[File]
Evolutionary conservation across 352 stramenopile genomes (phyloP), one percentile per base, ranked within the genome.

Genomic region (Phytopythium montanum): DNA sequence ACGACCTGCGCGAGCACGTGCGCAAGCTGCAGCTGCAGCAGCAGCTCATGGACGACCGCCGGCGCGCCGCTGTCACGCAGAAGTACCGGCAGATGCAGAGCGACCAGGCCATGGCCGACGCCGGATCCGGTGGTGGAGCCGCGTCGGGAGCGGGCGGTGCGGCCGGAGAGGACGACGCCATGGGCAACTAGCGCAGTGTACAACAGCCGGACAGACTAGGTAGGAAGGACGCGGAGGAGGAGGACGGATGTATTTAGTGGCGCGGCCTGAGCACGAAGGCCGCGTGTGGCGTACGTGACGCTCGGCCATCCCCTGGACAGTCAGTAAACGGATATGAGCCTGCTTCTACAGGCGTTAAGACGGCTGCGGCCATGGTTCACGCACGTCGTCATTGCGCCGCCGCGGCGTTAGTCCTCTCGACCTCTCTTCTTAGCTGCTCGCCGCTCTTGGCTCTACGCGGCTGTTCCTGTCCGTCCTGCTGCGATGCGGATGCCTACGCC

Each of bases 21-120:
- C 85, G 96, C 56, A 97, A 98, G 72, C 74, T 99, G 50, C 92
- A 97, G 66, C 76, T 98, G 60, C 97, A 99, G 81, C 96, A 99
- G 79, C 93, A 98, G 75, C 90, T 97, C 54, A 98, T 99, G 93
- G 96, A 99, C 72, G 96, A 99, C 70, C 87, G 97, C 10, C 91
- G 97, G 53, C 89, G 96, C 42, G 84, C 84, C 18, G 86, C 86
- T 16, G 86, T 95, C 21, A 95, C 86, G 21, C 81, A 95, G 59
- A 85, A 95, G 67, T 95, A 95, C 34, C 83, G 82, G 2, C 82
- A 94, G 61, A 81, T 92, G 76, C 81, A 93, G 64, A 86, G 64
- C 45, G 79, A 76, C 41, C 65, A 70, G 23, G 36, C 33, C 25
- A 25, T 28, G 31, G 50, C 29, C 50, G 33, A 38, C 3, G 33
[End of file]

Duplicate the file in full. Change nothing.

Evolutionary conservation across 352 stramenopile genomes (phyloP), one percentile per base, ranked within the genome.

Genomic region (Phytopythium montanum): DNA sequence ACGACCTGCGCGAGCACGTGCGCAAGCTGCAGCTGCAGCAGCAGCTCATGGACGACCGCCGGCGCGCCGCTGTCACGCAGAAGTACCGGCAGATGCAGAGCGACCAGGCCATGGCCGACGCCGGATCCGGTGGTGGAGCCGCGTCGGGAGCGGGCGGTGCGGCCGGAGAGGACGACGCCATGGGCAACTAGCGCAGTGTACAACAGCCGGACAGACTAGGTAGGAAGGACGCGGAGGAGGAGGACGGATGTATTTAGTGGCGCGGCCTGAGCACGAAGGCCGCGTGTGGCGTACGTGACGCTCGGCCATCCCCTGGACAGTCAGTAAACGGATATGAGCCTGCTTCTACAGGCGTTAAGACGGCTGCGGCCATGGTTCACGCACGTCGTCATTGCGCCGCCGCGGCGTTAGTCCTCTCGACCTCTCTTCTTAGCTGCTCGCCGCTCTTGGCTCTACGCGGCTGTTCCTGTCCGTCCTGCTGCGATGCGGATGCCTACGCC

Each of bases 21-120:
- C 85, G 96, C 56, A 97, A 98, G 72, C 74, T 99, G 50, C 92
- A 97, G 66, C 76, T 98, G 60, C 97, A 99, G 81, C 96, A 99
- G 79, C 93, A 98, G 75, C 90, T 97, C 54, A 98, T 99, G 93
- G 96, A 99, C 72, G 96, A 99, C 70, C 87, G 97, C 10, C 91
- G 97, G 53, C 89, G 96, C 42, G 84, C 84, C 18, G 86, C 86
- T 16, G 86, T 95, C 21, A 95, C 86, G 21, C 81, A 95, G 59
- A 85, A 95, G 67, T 95, A 95, C 34, C 83, G 82, G 2, C 82
- A 94, G 61, A 81, T 92, G 76, C 81, A 93, G 64, A 86, G 64
- C 45, G 79, A 76, C 41, C 65, A 70, G 23, G 36, C 33, C 25
- A 25, T 28, G 31, G 50, C 29, C 50, G 33, A 38, C 3, G 33